Yet the article in question isn’t a takedown of Clinton. It is a strange endorsement of the presidential candidate. The tendencies described above demonstrate “exactly the mentality any Democrat would need to move the needle on policy in 2017,” he writes.
He urges Democrats to support a corrupt Washington insider with an ends-justify-the-means attitude because he believes she’ll advance his preferred domestic agenda. “Committed Democrats and liberal-leaning interest groups are facing a reality in which any policy gains they achieve are going to come through the profligate use of executive authority, and Clinton is almost uniquely suited to deliver the goods,” he writes. “More than almost anyone else around, she knows where the levers of power lie, and she is comfortable pulling them, procedural niceties be damned.”
That sounds a lot like Dick Cheney, another longtime Washington insider who spent lots of time in the White House, learned how to manipulate the levers of power in unusual ways, and was comfortable doing so, procedural niceties be damned. Of course, Hillary Clinton has big policy disagreements with Dick Cheney. But as a United States senator, she joined him in favoring an Authorization for Use of Military Force that significantly expanded executive power; an outside-the-U.S. detention facility at Guantanamo Bay; a preemptive war against Iraq; the Patriot Act, with its many civil-liberties abrogations; an expansive program of extra-legal, warrantless surveillance on tens of millions of innocent Americans; and the use of lethal drone strikes over civilian populations in Pakistan and Yemen.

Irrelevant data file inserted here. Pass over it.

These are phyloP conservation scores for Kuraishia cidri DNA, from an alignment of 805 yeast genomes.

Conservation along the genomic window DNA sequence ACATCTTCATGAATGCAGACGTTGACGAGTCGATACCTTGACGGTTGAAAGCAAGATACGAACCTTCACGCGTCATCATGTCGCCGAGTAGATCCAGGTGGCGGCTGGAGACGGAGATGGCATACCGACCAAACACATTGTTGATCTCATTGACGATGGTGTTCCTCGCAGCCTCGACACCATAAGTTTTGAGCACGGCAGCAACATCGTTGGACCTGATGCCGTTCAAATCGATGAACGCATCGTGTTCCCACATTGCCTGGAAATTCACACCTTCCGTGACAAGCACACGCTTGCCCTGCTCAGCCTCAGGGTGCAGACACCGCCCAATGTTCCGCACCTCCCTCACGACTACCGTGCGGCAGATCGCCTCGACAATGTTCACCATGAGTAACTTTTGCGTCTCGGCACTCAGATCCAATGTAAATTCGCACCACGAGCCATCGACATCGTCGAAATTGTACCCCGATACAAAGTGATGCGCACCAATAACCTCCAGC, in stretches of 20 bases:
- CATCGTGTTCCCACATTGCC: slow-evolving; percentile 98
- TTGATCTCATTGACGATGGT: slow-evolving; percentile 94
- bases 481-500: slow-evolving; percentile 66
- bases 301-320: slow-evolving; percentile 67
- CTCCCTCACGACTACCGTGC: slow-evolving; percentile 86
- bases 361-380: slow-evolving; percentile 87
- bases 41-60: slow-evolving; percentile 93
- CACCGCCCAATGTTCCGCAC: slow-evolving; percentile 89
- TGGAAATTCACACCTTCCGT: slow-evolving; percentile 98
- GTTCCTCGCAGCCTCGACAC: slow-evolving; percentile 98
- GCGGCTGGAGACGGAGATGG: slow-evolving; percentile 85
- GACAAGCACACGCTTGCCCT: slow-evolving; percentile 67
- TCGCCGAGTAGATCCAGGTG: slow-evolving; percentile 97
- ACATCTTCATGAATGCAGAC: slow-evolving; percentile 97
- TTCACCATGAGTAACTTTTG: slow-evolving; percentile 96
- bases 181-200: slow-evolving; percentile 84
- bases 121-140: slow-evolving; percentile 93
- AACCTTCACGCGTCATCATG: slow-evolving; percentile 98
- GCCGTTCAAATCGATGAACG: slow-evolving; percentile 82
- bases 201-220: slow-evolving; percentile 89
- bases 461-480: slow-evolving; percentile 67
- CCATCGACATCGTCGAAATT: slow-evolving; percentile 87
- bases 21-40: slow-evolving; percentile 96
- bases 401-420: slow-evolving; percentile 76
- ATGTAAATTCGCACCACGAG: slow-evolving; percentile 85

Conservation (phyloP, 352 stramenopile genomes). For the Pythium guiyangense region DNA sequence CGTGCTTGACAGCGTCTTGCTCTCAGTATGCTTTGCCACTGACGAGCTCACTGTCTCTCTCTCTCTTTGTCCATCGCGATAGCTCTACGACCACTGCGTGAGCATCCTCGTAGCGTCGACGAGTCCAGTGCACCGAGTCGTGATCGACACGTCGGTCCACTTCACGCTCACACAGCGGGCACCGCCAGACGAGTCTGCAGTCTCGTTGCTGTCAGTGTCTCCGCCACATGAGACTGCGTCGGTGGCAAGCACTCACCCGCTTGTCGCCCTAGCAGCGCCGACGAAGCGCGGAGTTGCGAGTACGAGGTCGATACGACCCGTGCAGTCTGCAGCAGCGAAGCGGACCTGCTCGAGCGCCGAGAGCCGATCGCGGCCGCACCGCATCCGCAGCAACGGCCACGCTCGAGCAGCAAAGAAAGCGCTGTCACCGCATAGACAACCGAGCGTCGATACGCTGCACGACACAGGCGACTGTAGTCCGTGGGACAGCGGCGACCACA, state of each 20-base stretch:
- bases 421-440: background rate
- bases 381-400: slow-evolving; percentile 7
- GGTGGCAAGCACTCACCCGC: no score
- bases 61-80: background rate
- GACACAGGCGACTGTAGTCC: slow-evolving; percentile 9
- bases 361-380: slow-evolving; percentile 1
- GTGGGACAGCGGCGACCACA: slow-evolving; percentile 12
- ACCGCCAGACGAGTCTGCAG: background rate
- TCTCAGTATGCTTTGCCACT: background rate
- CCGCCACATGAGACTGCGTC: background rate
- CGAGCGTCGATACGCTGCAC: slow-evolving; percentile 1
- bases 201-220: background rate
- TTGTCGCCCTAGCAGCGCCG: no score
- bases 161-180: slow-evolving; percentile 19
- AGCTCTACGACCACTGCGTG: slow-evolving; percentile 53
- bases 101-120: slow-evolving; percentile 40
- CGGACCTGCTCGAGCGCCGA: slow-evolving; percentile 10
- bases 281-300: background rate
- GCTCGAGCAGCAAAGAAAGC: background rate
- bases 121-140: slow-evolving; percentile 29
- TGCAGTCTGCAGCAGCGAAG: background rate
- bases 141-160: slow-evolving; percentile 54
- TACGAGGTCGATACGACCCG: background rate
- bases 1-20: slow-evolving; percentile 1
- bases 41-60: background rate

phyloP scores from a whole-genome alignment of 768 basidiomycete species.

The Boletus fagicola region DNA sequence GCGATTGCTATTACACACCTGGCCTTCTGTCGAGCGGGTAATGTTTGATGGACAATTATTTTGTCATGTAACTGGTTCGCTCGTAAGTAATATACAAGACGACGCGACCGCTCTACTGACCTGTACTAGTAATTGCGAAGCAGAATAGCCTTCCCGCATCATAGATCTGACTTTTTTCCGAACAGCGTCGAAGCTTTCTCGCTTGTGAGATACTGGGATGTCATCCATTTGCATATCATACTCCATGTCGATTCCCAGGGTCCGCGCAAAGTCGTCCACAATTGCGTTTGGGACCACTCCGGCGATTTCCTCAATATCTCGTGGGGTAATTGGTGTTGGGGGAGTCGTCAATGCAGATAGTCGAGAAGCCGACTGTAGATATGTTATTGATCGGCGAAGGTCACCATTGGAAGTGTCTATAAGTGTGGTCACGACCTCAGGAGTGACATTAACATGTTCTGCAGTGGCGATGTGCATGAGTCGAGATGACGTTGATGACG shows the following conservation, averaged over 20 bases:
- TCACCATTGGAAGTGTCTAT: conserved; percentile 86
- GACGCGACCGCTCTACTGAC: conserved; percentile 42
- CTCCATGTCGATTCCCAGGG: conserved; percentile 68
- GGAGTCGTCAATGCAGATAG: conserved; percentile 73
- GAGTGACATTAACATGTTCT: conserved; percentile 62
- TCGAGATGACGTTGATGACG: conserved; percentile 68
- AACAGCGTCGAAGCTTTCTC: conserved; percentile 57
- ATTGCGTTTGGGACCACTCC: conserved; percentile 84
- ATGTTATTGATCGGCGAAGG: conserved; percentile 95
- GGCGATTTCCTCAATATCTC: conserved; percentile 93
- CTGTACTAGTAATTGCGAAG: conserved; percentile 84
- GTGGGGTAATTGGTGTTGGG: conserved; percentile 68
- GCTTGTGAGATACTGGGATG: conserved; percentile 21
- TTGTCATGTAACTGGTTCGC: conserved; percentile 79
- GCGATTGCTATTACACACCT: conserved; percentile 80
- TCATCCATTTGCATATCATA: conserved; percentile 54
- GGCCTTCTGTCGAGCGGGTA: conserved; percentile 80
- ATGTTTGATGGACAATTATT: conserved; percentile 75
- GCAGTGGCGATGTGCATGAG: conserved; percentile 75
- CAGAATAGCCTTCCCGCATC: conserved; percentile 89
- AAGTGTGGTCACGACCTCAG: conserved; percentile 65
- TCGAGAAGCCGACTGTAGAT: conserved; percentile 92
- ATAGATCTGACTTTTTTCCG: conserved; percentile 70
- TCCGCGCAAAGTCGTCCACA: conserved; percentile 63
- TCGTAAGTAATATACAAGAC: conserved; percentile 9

Hillary Clinton would almost certainly pull the levers of power in some of the same ways as Dick Cheney, perhaps relying on the same John Yoo and David Addington memos. She believes in “asking what she can get away with rather than what would look best,” Yglesias writes. Her Office of Legal Counsel will surely oblige.
Yglesias’s opportunistic support for extraordinary, legally questionable uses of executive power and his dubious claim that “liberals need an iron fist in the White House to make progress” is a naked embrace of the process-be-damned logic that has been contributed to horrific government abuses in both recent memory and U.S. history. Against all that, Yglesias posits that aggressive, norms-violating uses of executive power can bring marginal gains to the domestic agenda of technocratic progressives.
“On many issues she'll push executive power in somewhat unorthodox ways in pursuit of an agenda conservatives hate,” he writes. “On a handful of issues—likely those most directly connected to foreign policy—she'll push executive power harder than Obama in pursuit of an agenda that liberals will find much less congenial...”
Why does he think that progressives should embrace that tradeoff? Perhaps his judgement is clouded by his status as a movement wonk: He is far more likely to be invited to a Clinton White House to share his policy views than to have its occupant bomb his ancestral village, surveil the place of worship of his family members, or send him to die in a foreign conflict where the U.S. does not achieve its objectives.